Email Fraud

Email Phishing Scheme Bilked Businesses Out of $100 Million

Email Phishing Scheme Bilked Businesses Out of $100 Million

A Lithuanian man awaits sentencing in a Manhattan federal court after pleading guilty to a complex email scheme that resulted in the theft of over $100 million from Google and Facebook.

According to the allegations contained in the federal indictment, from 2013 through 2015, Evaldas Rimasauskas orchestrated a fraudulent scheme designed to deceive Google and Facebook into wiring funds to bank accounts he controlled. Specifically, Rimasauskas registered and incorporated a company in Latvia that bore the same name as a legitimate Asian-based computer hardware manufacturer, Quanta Computer. He then opened, maintained, and controlled various accounts at banks located in Latvia and Cyprus in the name of the fake computer company.

Rimasauskas sent fraudulent phishing emails to employees and agents of Google and Facebook, which regularly conducted multimillion-dollar transactions with Quanta Computer, directing the money that Google and Facebook owed for legitimate goods and services be sent to the fake company’s bank accounts in Latvia and Cyprus, which were controlled by Rimasauskas.

These emails purported to be from employees and agents of Google and Facebook, and were sent from email accounts that were designed to create the false appearance that they were sent by employees and agents of those companies, but in fact, were neither sent nor authorized by them. This scheme succeeded in deceiving Google and Facebook into complying with the fraudulent wiring instructions.

After Google and Facebook wired funds intended for Quanta Computer to the fake bank accounts in Latvia and Cyprus, Rimasauskas quickly wired the stolen funds into different bank accounts in various international locations, including Latvia, Cyprus, Slovakia, Lithuania, Hungary, and Hong Kong.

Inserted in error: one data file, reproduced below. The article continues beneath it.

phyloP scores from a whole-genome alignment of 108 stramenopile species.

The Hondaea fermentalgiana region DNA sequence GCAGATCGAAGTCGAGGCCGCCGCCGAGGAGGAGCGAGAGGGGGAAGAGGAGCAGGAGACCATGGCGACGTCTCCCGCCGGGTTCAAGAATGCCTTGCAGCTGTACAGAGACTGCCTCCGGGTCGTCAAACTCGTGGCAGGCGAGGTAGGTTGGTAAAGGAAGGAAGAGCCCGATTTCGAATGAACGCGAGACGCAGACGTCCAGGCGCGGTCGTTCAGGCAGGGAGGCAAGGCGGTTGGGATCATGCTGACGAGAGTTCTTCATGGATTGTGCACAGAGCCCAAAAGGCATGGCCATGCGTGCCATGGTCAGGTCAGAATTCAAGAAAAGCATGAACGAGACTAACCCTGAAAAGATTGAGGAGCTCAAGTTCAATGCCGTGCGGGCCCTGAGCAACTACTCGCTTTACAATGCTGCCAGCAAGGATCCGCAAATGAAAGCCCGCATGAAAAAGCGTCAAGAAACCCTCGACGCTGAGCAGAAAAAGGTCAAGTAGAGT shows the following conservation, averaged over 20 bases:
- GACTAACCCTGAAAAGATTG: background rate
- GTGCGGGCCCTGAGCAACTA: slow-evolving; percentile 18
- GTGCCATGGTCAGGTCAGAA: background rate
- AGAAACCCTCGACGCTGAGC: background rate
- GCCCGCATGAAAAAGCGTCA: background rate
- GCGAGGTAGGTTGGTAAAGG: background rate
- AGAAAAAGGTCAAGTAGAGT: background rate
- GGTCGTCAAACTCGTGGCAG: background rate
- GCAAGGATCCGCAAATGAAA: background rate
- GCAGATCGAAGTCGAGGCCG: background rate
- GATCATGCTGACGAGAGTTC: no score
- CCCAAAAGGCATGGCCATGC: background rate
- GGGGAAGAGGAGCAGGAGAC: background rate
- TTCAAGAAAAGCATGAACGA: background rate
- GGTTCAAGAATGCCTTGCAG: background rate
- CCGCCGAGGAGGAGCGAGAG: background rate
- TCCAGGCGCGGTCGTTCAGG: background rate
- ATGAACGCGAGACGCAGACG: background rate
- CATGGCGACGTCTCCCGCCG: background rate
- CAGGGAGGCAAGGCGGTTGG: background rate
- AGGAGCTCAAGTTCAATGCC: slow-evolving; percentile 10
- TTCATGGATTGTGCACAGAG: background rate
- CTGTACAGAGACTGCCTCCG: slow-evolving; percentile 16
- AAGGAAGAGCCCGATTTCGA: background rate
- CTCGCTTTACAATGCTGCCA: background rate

Rimasauskase also forged invoices, contracts and letters that appeared to have been executed and signed by executives and agents of Google and Facebook, and which bore corporate stamps embossed with those companies’ names. He submitted these bogus documents to banks in support of the large volume of funds that were fraudulently transmitted via wire transfer.

Lithuanian authorities arrested Rimasauskas in March 2017 and he was extradited to the Southern District of New York in August 2017, where he was prosecuted by the Complex Frauds and Cybercrime Unit. The one count of wire fraud he pled guilty to carries a potential maximum sentence of 30 years in prison. He is scheduled to be sentenced on July 24, 2019.

The FBI calls this type of fraud a Business Email Compromise, which has grown by 1,300 percent since January 2015. The FBI estimates that this scheme has resulted in companies having been defrauded of more than $3 billion in recent years. Although Google and Facebook reportedly have recovered most of their money, there is no guarantee that any money will be recovered in such cases.

This scheme succeeded despite the strong financial controls in place at Google and Facebook. The weak link proved to be email and the unsuspecting individuals in those organizations who responded to those fraudulent emails. The growing popularity of this kind of attack points to the need for serious fine-tuning of financial controls and periodic training of all employees on the nature and danger posed by email phishing.

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Nathan Muller is the author of 29 technical books and over 3,000 articles that have appeared in 75 publications worldwide. He also writes articles, blogs and social media content for tech companies and their executives.

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